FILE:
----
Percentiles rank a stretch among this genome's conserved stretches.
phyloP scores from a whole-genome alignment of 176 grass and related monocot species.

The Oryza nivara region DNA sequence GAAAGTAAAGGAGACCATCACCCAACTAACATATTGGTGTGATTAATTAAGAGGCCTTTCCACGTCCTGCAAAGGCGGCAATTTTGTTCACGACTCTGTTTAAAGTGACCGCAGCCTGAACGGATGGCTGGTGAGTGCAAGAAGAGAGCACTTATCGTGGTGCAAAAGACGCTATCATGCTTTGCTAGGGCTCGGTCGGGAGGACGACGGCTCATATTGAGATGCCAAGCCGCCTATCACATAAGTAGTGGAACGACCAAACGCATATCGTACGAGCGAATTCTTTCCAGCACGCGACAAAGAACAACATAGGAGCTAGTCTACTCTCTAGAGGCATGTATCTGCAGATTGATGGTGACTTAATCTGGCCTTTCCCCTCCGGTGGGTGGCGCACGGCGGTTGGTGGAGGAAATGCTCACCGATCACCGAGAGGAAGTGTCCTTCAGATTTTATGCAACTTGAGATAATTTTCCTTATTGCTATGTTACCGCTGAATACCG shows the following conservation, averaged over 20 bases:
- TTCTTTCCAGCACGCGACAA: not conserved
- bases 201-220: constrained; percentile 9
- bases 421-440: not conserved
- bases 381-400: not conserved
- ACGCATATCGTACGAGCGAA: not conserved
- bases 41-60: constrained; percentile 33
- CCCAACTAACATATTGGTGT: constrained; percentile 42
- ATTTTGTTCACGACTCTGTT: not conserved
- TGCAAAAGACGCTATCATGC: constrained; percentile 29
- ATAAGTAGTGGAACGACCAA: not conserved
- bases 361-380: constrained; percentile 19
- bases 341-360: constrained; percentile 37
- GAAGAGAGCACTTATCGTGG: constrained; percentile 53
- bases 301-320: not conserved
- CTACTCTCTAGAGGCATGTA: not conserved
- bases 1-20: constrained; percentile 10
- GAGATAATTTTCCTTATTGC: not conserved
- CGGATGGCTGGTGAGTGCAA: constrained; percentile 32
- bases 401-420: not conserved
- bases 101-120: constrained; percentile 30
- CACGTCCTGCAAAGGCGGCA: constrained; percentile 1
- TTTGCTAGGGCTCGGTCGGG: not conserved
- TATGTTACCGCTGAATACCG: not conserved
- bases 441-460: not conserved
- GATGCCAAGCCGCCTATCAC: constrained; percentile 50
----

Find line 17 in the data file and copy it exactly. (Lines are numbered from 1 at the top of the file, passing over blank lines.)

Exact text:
- bases 301-320: not conserved